DENSO Corp. has developed its first battery monitoring unit for lithium-ion batteries used in vehicles. DENSO’s new battery monitoring unit utilizes a newly developed voltage control method that uses a simpler and lower-cost voltage control circuit, compared to the widely used voltage control method used in laptop computers and other hardware. The new product is installed in the Prius Plug-in Hybrid, which Toyota introduced at the end of 2009.
A battery monitoring unit detects a battery’s voltage, current, temperature and other parameters to enable high-voltage batteries to be used safely and efficiently. Compared to nickel batteries, lithium-ion batteries have a higher energy density, but because lithium-ion batteries consist of multiple cells with fluctuating voltages, it is necessary to control the voltage of each cell.
The conventional voltage control method for lithium-ion batteries converts analog voltage data collected from each cell into a digital form. Then it processes the data by an arithmetic circuit to detect if a cell is operating at a higher voltage and, if so, makes it discharge. DENSO’s new voltage control method detects the average voltage of all cells and uses a simple logic circuit to detect if a cell is operating at a higher voltage than the average and making it discharge. The new method performs at the same level as the conventional one, but with a more simple structure that does not need high-performance analog-digital conversion circuits or arithmetic circuits.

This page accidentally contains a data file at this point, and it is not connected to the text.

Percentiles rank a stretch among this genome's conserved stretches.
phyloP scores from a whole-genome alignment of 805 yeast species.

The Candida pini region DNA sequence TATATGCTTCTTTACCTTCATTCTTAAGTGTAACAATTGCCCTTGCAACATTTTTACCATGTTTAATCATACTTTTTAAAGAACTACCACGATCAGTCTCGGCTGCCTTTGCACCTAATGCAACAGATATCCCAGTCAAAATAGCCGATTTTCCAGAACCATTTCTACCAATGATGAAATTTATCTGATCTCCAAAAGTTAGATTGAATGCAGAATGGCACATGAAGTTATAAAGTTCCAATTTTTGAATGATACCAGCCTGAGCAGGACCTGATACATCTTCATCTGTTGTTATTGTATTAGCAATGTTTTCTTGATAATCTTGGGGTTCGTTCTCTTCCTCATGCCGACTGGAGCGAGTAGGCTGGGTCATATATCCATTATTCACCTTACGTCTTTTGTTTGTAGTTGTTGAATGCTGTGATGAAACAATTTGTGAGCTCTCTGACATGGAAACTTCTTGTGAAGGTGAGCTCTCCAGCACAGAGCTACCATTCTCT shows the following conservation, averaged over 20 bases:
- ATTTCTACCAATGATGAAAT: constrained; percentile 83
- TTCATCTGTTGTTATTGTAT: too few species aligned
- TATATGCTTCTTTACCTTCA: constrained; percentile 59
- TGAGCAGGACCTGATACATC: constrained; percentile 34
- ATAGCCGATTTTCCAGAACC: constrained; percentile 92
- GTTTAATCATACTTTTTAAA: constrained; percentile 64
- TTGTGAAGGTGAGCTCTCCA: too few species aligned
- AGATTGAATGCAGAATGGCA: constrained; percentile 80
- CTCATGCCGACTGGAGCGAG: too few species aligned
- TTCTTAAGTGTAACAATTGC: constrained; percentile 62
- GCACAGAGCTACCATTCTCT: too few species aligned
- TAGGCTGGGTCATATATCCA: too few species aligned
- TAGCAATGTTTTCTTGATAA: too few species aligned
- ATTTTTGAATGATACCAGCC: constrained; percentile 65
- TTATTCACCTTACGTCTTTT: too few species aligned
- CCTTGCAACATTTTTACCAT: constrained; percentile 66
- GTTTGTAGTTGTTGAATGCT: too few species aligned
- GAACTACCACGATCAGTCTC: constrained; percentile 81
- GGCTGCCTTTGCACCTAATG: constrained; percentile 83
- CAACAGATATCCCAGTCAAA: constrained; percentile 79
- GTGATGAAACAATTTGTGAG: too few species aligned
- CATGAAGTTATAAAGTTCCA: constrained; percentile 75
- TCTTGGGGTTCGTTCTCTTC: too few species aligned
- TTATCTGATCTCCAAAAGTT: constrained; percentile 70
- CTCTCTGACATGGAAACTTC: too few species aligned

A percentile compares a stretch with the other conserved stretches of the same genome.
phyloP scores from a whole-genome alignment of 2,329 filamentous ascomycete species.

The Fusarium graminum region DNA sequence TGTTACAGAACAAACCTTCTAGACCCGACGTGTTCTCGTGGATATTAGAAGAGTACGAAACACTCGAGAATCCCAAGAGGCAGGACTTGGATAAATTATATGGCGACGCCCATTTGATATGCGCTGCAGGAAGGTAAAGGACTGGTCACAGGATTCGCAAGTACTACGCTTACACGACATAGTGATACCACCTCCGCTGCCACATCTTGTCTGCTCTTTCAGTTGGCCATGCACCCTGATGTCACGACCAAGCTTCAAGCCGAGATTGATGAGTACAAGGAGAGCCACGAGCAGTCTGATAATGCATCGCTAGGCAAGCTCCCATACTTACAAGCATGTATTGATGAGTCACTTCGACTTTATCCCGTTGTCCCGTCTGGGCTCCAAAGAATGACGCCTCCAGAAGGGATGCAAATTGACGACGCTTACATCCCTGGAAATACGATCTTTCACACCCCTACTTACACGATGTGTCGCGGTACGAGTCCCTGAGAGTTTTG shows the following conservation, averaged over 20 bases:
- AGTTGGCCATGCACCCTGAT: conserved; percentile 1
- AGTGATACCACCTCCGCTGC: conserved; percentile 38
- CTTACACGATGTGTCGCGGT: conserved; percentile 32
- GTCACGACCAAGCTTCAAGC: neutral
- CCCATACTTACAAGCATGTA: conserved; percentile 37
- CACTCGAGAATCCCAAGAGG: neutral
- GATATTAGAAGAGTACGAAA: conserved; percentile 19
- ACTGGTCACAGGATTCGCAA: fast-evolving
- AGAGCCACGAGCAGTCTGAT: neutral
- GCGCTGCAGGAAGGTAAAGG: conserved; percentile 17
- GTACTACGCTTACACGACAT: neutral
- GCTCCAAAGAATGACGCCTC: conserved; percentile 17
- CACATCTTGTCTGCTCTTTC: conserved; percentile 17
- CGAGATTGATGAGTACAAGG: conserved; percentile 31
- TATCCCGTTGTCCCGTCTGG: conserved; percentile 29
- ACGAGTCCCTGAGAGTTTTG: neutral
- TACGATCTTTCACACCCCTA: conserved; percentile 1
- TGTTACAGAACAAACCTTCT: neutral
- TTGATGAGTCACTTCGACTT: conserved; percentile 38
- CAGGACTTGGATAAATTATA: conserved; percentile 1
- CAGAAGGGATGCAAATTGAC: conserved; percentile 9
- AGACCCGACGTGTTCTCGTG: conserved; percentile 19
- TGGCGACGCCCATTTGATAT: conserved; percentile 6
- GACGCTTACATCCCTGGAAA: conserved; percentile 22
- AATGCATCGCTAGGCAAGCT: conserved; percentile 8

Since 1997 when the first Prius hit the market, DENSO has been developing products with battery monitoring technologies. Based on the technologies it has accumulated to date, DENSO will continue to create products for the efficient use of high-voltage batteries.